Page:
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Wednesday, August 11, 2010

Strategic Listening

According to Tom, "the single most significant strategic strength that an organization can have is not a good strategic plan, but a commitment to strategic listening on the part of every member of the organization: strategic listening to frontline employees, strategic listening to vendors, to customers."

Tom has created a great interlude about why strategic listening is necessary but what does this mean and how do we listen in this way.

The following information is adapted from: ©Chris Witt, all rights reserved. www.wittcom.com
Communication occurs on one to as many as four different levels at any given time:

    1. Facts
    2. Meaning
    3. Feelings
    4. Intention

For example, "The house is burning" is a simple, straight-forward statement.  But those four words — depending on how they are said — may mean:

   · "A residential structure is being consumed by flames." (Facts)
   · "The house we're in is on fire." (Meaning)
   · "Ahhhh!!!!" (Feelings)
   · "Run for your life." (Intention)

Maybe we are not listening but perhaps we don't understand how to listen so we hear the complete communication at all levels.  Strategic listening allows you to hear the various messages people are communicating. 

Level 1 The Facts
People want to:           Convey information.
Our task is to:             Listen for details and clarify.
We need to ask:          "Who? What? Where? When? Why?
Our goal is to:             Picture the situation as the person is
                                    describing it.

Level 2 Meaning
People want to:           Make themselves understood.
Our task is to:             Listen for the big picture; summarize and
We need to ask:          "Am I understanding you correctly?"
                                    "Is this what you're getting at?"
Our goal is to:             Understand what the person means —
                                    and make the other  person feel

Level 3 Feelings
People want to:           Connect on an emotional level.
Our task is to:             Listen with empathy; pay attention to
                                    body language and tone of voice.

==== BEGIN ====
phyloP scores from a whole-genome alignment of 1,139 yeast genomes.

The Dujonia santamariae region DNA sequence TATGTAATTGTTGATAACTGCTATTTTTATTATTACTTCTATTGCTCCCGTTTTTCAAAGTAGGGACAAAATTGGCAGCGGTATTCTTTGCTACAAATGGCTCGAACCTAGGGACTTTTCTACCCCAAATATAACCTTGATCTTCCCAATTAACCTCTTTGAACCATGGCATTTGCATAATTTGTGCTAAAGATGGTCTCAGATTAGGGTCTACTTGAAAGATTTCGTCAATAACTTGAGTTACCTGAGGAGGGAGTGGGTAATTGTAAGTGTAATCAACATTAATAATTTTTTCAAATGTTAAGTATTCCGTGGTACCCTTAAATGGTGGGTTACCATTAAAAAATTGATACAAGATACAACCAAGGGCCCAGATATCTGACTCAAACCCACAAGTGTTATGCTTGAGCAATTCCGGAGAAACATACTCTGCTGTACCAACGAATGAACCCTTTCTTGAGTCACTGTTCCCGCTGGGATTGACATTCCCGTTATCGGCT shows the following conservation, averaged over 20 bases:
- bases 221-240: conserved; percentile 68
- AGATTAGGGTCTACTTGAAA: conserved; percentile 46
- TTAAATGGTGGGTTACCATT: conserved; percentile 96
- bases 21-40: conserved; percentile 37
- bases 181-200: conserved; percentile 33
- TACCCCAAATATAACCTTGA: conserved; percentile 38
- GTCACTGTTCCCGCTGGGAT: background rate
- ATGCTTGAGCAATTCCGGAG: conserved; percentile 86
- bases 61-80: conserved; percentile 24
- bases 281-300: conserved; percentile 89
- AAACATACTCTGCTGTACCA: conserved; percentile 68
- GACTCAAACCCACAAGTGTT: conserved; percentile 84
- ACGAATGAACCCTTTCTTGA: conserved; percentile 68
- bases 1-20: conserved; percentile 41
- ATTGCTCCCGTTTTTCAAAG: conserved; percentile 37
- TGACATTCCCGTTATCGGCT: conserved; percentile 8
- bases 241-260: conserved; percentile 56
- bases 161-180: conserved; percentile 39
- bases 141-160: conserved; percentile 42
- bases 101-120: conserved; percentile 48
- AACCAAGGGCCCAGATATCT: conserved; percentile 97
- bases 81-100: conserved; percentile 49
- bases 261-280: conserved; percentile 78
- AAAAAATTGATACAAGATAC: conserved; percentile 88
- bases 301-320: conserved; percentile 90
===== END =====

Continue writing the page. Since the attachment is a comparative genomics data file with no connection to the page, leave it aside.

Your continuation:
We need to ask:          "How does this make you feel?"
                                    "It sounds to me like you're feeling..."
Our goal is to:             Recognize how the person is feeling —
                                    and make the other person feel

Level 4 Intention
People want to:           Get their needs met.
Our task is to:             Listen for wants and needs; focus on
                                    solutions, action steps, and outcomes.
We need to ask:          "What do you want to have happen?"
                                    "What would help you in this situation?"
                                    "What can you/we do about it?"
Our goal is to:             Know what the person wants to achieve.

By understanding what people want to say, what we are to do, and what follow-up questions to ask we can accomplish the goal of hearing the complete message.  Whether you are a team leader or a team member listening is a significant part of your role.  Don't be an eighteen-second manager.  Take the time to listen strategically to employees, vendors, and customers.

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1 comment:

  1. This is good practice, Tim. Strategic Listening appears to be an application of critical thinking skills to examine what we THINK we know in order to challenge our own assumptions. I found this definition from Professor Brad Dowden of Cal State U. in Sacramento (http://www.csus.edu/indiv/d/dowdenb/):

    A critical thinker has an attitude–an attitude of desiring to avoid nonsense, to find the truth and to discover the best action. It’s an attitude that rejects “intuiting” the truth in favor of demanding reasons. To be a critical thinker you need to be fair and open-minded even with people you disagree with. You need to give them a fair hearing because your goal is the truth or the best action. Your goal isn’t just to confirm what you already believe.”

    Bob Sutton recently posted to his blog that there's nothing new under the sun when it comes to management. I agree, but I do like the way the Strategic Llistening concept breaks down and presents the necessary components to effective leadership, listening and critical thinking practices.

    Here's a link to Bob Sutton's article:(http://bobsutton.typepad.com/my_weblog/2010/08/why-bosses-ought-to-be-more-interested-in-what-is-true-than-what-is-new.html)